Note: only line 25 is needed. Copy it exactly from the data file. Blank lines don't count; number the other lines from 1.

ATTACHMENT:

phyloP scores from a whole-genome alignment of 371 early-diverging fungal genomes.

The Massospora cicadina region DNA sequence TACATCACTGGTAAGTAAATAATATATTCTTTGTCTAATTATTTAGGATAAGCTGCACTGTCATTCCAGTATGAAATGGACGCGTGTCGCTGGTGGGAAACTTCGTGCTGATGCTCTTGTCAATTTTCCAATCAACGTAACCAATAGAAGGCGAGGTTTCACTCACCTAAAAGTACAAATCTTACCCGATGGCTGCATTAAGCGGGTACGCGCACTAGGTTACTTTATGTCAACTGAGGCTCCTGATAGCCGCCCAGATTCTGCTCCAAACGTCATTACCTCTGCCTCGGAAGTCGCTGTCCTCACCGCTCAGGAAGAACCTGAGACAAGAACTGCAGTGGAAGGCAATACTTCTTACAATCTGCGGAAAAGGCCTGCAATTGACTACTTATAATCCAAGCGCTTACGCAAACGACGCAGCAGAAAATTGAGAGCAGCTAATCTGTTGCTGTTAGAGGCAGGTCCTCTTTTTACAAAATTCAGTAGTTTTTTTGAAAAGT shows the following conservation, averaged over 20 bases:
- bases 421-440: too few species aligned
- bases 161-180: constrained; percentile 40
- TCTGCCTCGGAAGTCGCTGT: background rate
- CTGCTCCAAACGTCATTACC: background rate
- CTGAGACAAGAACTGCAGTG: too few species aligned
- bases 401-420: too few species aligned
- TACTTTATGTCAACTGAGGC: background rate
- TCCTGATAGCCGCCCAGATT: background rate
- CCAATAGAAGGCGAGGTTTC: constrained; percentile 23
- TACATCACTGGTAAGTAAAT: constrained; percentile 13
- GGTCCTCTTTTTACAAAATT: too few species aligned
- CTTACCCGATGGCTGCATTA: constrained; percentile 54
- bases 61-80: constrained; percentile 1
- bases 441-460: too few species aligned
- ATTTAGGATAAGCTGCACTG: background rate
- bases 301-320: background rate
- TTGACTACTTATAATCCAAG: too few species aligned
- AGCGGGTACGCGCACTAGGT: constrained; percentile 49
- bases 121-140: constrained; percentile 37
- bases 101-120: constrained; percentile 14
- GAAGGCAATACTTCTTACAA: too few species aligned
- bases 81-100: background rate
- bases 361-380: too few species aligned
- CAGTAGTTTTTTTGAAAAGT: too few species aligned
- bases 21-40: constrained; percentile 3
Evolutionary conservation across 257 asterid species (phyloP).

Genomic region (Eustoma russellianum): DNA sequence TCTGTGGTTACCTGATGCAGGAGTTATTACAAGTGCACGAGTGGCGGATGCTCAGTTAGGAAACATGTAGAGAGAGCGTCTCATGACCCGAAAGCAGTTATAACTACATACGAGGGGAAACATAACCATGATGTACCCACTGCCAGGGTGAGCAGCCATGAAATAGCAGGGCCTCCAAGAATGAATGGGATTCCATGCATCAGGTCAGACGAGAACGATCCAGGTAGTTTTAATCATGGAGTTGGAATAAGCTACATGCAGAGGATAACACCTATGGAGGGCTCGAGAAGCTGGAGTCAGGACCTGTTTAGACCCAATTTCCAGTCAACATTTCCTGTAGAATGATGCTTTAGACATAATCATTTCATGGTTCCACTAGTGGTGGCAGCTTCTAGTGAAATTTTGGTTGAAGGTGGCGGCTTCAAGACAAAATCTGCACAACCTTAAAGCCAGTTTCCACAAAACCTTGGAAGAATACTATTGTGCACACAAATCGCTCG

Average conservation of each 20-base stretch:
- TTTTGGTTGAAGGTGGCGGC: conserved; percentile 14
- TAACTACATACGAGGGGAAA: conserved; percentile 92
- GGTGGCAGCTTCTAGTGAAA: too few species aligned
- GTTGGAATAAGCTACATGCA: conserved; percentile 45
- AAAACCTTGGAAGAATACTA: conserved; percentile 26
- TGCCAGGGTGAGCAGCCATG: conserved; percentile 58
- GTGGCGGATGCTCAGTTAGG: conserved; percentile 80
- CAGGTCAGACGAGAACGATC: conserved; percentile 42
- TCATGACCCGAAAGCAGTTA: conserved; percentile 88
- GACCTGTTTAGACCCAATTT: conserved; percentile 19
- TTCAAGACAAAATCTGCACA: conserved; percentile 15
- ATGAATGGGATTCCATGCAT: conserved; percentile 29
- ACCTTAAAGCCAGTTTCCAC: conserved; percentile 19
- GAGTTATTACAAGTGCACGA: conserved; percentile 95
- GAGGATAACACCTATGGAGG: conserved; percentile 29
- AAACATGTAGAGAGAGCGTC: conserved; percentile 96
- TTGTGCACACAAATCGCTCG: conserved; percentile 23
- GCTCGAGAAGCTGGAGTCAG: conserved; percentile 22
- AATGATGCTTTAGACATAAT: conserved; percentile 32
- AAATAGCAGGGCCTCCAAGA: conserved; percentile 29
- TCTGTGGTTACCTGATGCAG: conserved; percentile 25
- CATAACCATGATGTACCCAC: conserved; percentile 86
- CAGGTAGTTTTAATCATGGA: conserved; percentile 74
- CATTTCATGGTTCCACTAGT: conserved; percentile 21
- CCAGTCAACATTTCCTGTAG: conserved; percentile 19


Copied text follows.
- bases 361-380: too few species aligned